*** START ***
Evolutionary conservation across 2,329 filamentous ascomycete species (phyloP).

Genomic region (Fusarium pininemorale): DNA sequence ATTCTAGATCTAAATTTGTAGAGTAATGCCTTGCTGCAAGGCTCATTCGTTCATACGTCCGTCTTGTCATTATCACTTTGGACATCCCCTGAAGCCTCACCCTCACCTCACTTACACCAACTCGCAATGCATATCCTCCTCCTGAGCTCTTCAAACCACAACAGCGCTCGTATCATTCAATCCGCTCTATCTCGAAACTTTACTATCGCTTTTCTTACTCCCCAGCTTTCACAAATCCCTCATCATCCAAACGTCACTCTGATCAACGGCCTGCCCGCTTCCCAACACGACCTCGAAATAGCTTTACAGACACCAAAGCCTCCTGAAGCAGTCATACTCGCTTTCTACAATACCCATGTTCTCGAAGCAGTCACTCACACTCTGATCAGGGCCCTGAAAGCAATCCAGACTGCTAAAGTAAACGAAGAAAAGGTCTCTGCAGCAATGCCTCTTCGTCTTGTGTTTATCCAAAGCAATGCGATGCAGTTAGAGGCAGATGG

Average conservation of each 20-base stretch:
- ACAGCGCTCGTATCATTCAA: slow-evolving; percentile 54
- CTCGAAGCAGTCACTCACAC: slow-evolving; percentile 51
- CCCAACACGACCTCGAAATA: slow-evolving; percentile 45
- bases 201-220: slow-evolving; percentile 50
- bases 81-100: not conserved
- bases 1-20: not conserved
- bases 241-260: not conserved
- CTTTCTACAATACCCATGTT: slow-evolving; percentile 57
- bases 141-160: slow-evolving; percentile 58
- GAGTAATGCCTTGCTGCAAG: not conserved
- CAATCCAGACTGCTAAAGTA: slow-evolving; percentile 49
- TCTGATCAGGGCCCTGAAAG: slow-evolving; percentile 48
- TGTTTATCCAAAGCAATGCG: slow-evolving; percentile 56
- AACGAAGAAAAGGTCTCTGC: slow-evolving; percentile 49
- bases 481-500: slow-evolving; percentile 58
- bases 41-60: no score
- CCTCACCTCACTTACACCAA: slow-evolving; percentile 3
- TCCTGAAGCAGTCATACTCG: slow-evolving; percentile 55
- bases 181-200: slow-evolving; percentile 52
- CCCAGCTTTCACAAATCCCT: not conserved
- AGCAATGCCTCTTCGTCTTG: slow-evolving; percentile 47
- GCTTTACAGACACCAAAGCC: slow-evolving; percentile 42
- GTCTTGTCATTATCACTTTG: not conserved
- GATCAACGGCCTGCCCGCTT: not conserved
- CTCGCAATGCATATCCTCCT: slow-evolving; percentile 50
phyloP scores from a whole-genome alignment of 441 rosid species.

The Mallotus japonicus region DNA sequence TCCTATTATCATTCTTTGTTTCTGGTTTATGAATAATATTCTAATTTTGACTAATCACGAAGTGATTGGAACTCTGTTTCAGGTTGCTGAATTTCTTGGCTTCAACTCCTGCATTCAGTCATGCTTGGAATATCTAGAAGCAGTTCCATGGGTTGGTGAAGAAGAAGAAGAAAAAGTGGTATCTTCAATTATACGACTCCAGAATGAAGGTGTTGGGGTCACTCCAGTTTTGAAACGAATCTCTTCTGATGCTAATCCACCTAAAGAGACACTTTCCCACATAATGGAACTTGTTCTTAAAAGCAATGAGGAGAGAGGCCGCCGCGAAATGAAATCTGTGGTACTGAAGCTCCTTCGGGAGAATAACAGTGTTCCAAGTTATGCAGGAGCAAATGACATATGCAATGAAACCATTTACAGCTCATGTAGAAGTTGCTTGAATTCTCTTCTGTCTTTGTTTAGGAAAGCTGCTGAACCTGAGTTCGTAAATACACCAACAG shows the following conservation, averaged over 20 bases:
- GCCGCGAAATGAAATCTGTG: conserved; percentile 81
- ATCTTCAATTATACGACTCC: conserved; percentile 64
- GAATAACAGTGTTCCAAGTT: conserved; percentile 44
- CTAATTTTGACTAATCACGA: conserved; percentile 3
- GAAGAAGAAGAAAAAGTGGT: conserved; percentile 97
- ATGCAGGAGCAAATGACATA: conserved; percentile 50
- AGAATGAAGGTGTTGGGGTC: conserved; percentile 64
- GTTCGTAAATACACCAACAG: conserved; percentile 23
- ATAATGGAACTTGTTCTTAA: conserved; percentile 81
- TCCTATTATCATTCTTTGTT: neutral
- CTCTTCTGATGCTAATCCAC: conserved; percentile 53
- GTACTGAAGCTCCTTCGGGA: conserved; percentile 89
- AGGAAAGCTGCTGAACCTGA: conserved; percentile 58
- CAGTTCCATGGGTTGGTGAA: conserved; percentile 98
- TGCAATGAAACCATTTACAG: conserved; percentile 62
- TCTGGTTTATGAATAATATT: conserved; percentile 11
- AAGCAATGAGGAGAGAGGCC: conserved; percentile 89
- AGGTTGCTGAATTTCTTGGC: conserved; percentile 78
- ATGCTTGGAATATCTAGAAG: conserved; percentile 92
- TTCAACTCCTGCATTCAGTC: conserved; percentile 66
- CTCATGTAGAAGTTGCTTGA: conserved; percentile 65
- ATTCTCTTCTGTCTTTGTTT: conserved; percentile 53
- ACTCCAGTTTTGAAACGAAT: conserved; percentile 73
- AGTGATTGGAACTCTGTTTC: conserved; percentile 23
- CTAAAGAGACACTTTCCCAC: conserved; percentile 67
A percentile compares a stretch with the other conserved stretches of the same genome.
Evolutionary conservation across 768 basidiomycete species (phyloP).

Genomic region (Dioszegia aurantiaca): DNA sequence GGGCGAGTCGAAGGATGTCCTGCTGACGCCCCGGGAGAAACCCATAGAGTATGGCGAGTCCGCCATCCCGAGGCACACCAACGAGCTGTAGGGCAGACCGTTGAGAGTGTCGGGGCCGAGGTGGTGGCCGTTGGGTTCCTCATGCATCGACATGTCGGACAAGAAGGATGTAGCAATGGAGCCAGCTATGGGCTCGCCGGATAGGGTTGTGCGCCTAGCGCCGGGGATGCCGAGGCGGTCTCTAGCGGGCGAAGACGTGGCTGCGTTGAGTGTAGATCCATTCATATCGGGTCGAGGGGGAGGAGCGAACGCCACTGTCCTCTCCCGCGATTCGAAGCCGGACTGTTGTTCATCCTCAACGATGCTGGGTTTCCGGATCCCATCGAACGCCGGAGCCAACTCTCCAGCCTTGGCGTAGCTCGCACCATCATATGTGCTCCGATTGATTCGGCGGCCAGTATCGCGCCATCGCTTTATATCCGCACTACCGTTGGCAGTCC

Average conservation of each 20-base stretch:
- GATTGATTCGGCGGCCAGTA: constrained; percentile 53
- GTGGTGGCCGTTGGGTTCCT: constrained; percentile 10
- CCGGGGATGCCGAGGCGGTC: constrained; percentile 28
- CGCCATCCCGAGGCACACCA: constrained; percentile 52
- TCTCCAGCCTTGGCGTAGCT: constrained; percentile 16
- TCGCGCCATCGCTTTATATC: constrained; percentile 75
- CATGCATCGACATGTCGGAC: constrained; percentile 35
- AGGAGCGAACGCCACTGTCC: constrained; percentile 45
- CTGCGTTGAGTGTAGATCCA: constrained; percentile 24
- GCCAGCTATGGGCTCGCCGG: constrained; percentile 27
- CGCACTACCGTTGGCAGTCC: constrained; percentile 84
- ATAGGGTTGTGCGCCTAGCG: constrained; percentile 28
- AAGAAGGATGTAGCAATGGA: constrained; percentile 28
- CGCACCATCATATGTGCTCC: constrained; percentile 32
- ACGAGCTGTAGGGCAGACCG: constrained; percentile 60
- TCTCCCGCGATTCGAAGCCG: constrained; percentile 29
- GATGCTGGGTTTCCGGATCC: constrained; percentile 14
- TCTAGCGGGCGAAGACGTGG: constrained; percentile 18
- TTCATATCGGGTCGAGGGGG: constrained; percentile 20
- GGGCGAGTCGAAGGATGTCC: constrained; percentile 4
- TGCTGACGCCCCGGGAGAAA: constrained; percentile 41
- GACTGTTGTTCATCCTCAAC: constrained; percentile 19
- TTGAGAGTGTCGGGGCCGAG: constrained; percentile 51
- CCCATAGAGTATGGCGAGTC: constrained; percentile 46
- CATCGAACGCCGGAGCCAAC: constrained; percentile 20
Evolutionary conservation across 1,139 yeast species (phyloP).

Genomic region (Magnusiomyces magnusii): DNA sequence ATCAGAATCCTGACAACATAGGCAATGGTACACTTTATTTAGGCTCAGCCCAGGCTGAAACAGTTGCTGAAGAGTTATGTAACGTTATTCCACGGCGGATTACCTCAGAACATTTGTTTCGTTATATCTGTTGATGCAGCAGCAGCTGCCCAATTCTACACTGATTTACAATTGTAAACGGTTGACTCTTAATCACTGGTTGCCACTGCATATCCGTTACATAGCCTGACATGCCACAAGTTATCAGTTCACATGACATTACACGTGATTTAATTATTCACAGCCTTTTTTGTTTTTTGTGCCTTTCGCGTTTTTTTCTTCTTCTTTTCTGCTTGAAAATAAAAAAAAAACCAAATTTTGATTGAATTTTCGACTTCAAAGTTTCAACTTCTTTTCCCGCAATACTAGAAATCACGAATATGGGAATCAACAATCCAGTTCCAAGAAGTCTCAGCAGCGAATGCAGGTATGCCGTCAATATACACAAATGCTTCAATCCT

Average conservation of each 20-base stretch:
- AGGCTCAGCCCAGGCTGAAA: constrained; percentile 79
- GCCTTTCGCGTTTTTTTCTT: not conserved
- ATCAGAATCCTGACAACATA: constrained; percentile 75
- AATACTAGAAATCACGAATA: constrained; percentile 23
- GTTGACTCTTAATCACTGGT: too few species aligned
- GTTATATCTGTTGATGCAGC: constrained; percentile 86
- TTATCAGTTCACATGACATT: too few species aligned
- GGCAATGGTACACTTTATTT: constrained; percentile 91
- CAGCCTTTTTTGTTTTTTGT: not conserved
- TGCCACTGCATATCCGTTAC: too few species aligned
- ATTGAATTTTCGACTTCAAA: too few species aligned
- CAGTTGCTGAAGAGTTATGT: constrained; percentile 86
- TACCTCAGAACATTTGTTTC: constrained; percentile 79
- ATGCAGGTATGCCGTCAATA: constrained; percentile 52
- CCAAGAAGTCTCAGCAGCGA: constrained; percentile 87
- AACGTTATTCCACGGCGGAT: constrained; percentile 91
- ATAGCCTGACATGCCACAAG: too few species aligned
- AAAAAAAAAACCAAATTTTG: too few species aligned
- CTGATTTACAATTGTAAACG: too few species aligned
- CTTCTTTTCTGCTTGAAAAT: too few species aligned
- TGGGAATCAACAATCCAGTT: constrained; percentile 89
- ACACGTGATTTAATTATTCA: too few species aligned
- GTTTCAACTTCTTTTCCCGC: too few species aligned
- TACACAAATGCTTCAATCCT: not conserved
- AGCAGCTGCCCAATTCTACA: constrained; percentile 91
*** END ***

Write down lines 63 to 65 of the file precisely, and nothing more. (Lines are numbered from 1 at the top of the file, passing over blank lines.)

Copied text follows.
- CGCCATCCCGAGGCACACCA: constrained; percentile 52
- TCTCCAGCCTTGGCGTAGCT: constrained; percentile 16
- TCGCGCCATCGCTTTATATC: constrained; percentile 75